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A retirement party is a great way to honor someone that is leaving the company and show that they will be missed. Retirement is a new chapter in a person’s life, so why not set up an event where you can look back at their work before wishing them well on their next adventure? Before planning a retirement party, keep a few things in consideration.
Retirement parties are not as easy as they seem, and there are some things to bear in mind before you go about organizing something like this. You do not want to make a mistake, so read on to find out the dos and don’ts of planning a retirement party.
Tips for Planning a Retirement Party
Do: Ask The Retiree If They Want A Party
The idea of surprising someone with a leaving party is a nice gesture in principle; however, a lot can go wrong with this approach. The person retiring will likely be experiencing a mix of emotions, and the thought of having to express those in public might not be ideal. Also, some people do not like being the center of attention. As we begin to understand more about mental health, we may come to realize that a large gathering of people isn’t the best environment for everyone.
If you do want to plan a surprise retirement party, perhaps you should ask the person’s spouse or someone they are close to whether the person would like this approach. Otherwise, you should always check with the retiree if they actually want a party.
Don’t: Ignore Management
If you are planning a retirement party for a fellow colleague, you may find it beneficial to ask your superior’s permission. Some retirement parties take place at the retiree’s place of work during business hours, and you don’t want to upset the business day with an unauthorized party. Most businesses will be able to accommodate your request, and they may even be able to help you plan. Just make sure you get the green light, so the party isn’t shut down unexpectedly.
What’s more, the people that run the business will have invested a lot of time in the person that is leaving. They too will want to offer their best wishes, so remember to invite the upper management team even if you aren’t that familiar with them.
Do: Make It A Happy Event
There is often a lot of confusion surrounding a retirement event. On the one hand, a person is leaving the company for good, and they will be missed. On the other hand, they are moving on to another phase of their life. Retirement is what they have been working toward, after all.
While the event is going to be sad for those that are staying on, it is important that you celebrate the achievements of the one leaving in a positive way. This is a happy time for them, and it is their party. Try to keep the atmosphere upbeat to send them off in the best way possible.
Don’t: Use Money As A Gift
Money is seen as a poor choice of gift for a retirement party for several reasons. One reason is that it is unnecessary. The person leaving the workplace is doing so because they have enough money so they do not have to work anymore. Secondly, it is an impersonal choice of gift, especially if you have worked alongside the person for a long time. Putting money in a card makes it seem like you haven’t put much thought into a present, and you don’t want that.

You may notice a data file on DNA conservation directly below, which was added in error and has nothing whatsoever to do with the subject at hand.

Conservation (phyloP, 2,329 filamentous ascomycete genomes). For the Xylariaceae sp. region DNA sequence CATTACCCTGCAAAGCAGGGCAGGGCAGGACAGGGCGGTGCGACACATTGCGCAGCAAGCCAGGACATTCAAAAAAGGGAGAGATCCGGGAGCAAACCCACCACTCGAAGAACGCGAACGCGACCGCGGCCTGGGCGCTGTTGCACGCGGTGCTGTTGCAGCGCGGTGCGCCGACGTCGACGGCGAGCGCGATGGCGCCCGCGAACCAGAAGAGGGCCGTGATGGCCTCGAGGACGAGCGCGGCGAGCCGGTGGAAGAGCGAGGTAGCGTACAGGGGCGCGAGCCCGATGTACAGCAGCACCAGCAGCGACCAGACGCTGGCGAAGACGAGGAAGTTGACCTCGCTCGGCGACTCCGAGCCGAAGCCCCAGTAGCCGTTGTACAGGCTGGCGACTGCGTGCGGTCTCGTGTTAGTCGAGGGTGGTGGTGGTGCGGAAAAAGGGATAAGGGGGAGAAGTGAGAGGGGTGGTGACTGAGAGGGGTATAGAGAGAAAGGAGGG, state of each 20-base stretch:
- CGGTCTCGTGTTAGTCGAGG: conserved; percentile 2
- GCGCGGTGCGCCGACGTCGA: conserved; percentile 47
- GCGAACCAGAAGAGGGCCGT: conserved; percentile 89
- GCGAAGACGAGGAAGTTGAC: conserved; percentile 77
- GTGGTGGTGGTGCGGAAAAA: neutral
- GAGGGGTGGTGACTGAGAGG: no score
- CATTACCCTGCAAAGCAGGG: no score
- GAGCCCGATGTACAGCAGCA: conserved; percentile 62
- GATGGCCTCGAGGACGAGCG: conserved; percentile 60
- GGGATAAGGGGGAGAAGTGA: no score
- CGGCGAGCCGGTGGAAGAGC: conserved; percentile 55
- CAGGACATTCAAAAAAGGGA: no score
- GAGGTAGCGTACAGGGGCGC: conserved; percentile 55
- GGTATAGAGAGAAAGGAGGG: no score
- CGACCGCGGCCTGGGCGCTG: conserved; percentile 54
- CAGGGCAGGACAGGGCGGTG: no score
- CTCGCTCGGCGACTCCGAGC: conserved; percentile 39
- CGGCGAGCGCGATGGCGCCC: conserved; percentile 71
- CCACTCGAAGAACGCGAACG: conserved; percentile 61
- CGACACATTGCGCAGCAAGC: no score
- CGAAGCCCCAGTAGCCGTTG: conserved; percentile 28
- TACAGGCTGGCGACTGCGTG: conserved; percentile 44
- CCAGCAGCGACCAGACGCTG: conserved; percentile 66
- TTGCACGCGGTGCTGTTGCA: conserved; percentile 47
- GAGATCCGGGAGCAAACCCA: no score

Instead, try to find a gift that is relevant to their retirement. If you are struggling with choosing a physical present, you can always give a voucher. There are a lot of companies that offer activity days and dining experiences for less than you may think. This style of gift shows that you have read the situations and that you care about them going forward.
Do: Plan For Every Outcome
The definition of a retirement party is expanding as we move further into the digital age. You can get together in a room and host a party, or it may be more appropriate to hold a virtual retirement party.
Some people will retire when they have enough money to live comfortably; however, there are those that stay on until they physically cannot do the job anymore. In cases like this, mobility issues may present themselves, and you do not want the retiree to be uncomfortable at their own party. Instead, you can bring the party to them with a virtual retirement party. Technology is at a state that allows us to do this without issue, and it is a great way to show you care. For more information on virtual retirement parties, check out Greenvelope.
Don’t: Expect Everyone To Get Involved
A party is a great place to meet new people or get to know colleagues that you are unfamiliar with. While it is acceptable to send invitations to everyone at the office, there are some parts of the retirement party that they should not get involved with.
An office whip-round is perfectly normal for those that worked closely with the retiree and the only acceptable way to gift them with money. However, it is best to keep the expectation of joint expenditures on presents between your department and just those that worked closely with them. A company can have hundreds of employees, many of which have never come into contact with the subject of the party. It is quite rude to ask these people for money or to get involved with planning things for someone they barely know. Try to keep the big jobs between a select group of people to avoid any ill-will gathering toward the party.
Conclusion: Planning a Retirement Party
Planning a retirement party shouldn’t be complicated, so make sure you don’t’ forget some of the crucial details. These tips will put you in good stead going forward, and hopefully, you can send your colleague off in style. What’s more, a successful retirement party could provide a template for every subsequent retiree going forward.